Immersive BattleMech action
But as I stated above, the story isn’t front and center in MechWarrior 5. What you’ll come for and stay for is the gameplay. It starts pretty simply. You have one light mech and a couple of introduction missions to tackle. From there, you’ll gain your first lance mate and access to medium tier mechs. You’ll also be able to traverse the Inner Sphere at your leisure. This game starts in 3015, and the campaign can last until 3049. So while you’ll be able to explore the holdings of the various Great Houses, you’ll find no Clans here. Which also means no OmniMechs, bummer.
You can take on contracts on different worlds in areas called conflict zones. You begin the game in the territory of the Federated Suns. And as you move out from there, you’ll find the difficulty increases sharply. House Davion is my personal favorite, so this worked out great for me. But if you’d prefer to take on contracts from one of the other factions you’ll have to do a lot more work to get where you want to be.
As far as what kind of missions you’ll be getting, there is a tasty variety: raids, Assassinations, defense missions, and demolitions, to name some of them. Oh, and speaking of demolitions. The environments in MechWarrior 5 are very destructible. All the buildings, trees, and even many rocks can be destroyed by your weapons or your mechs footfalls. It can be incredibly satisfying to swing a large laser across a building and watch it crumble into pieces. The same is true of the BattleMechs themselves. You’ll watch paint peel away, and armor melt into a liquid as your shots find their marks.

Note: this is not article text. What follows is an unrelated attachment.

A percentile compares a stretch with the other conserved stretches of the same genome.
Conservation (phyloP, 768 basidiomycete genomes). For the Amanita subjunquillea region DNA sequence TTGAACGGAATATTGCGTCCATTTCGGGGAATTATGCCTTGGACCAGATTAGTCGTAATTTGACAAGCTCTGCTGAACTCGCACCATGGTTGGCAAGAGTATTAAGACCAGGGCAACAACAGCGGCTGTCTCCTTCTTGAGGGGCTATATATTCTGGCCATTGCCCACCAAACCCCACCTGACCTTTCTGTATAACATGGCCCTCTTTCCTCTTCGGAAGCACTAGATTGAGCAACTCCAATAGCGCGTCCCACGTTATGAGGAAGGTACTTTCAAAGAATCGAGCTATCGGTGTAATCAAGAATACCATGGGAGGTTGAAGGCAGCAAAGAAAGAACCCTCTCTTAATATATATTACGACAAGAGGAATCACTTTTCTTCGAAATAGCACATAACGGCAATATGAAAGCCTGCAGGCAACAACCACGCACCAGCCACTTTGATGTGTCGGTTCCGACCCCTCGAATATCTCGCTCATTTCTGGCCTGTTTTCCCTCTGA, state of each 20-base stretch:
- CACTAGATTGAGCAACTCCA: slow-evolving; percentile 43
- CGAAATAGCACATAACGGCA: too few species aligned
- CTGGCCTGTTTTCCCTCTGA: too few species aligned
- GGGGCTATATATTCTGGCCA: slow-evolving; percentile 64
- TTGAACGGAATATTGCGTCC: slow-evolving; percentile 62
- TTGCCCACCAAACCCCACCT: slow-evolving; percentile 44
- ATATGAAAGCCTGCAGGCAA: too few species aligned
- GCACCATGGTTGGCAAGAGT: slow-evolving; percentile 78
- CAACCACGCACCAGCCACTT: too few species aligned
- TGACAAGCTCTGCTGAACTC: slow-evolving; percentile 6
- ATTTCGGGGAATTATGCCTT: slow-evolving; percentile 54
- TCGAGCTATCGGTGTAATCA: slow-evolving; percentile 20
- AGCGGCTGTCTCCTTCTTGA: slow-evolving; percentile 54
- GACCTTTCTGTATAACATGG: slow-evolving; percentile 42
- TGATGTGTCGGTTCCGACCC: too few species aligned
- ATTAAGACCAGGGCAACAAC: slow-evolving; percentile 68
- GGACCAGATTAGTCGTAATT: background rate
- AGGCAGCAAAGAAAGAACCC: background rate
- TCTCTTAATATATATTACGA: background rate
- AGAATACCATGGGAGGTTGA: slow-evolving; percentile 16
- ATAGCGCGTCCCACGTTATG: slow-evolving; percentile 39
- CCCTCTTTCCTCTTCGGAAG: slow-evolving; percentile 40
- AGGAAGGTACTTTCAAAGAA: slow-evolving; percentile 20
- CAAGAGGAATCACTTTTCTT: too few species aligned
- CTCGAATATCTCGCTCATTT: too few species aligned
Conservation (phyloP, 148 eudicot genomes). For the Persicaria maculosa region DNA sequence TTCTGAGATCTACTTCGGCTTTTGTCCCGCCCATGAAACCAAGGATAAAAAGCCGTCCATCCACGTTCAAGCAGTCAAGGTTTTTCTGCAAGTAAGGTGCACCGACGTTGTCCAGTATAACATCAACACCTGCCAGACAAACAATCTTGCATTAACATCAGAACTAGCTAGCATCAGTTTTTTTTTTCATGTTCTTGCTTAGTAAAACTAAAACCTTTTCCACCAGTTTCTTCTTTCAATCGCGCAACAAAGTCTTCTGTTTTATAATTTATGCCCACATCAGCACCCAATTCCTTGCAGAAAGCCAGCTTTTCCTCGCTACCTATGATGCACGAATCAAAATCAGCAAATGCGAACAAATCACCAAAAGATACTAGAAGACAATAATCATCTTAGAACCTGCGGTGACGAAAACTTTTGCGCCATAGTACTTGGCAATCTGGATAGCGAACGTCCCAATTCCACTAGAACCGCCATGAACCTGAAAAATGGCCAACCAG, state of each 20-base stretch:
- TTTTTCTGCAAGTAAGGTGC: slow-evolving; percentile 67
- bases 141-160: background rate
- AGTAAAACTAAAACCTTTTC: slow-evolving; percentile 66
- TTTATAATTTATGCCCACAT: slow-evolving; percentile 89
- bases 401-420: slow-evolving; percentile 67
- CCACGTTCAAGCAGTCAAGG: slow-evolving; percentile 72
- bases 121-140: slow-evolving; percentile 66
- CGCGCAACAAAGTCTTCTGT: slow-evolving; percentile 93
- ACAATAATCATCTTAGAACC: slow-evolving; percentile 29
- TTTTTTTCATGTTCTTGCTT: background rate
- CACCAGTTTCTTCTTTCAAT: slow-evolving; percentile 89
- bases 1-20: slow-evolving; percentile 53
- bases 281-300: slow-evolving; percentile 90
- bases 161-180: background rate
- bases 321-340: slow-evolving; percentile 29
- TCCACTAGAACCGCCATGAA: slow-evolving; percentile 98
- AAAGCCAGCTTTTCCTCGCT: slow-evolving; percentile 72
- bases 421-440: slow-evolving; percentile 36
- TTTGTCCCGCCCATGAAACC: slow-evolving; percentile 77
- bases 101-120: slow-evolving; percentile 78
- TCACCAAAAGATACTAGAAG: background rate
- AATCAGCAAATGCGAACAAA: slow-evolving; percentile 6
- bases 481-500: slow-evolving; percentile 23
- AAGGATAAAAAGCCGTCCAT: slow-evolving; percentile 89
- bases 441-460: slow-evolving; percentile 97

The sound design is also top-notch. The music is bombastic and does a great job of blending with the heaviness of combat. The soundtrack isn’t MechWarrior 2 good. But that’s the highpoint in the series, and a strict standard to meet. I mean, Götterdämmerung is over 20 years old at this point and is still on my daily playlist. The sound effects are also consistently good. When you sling your AC/20 up and release a round into an enemy, you feel and hear the power of the weapon.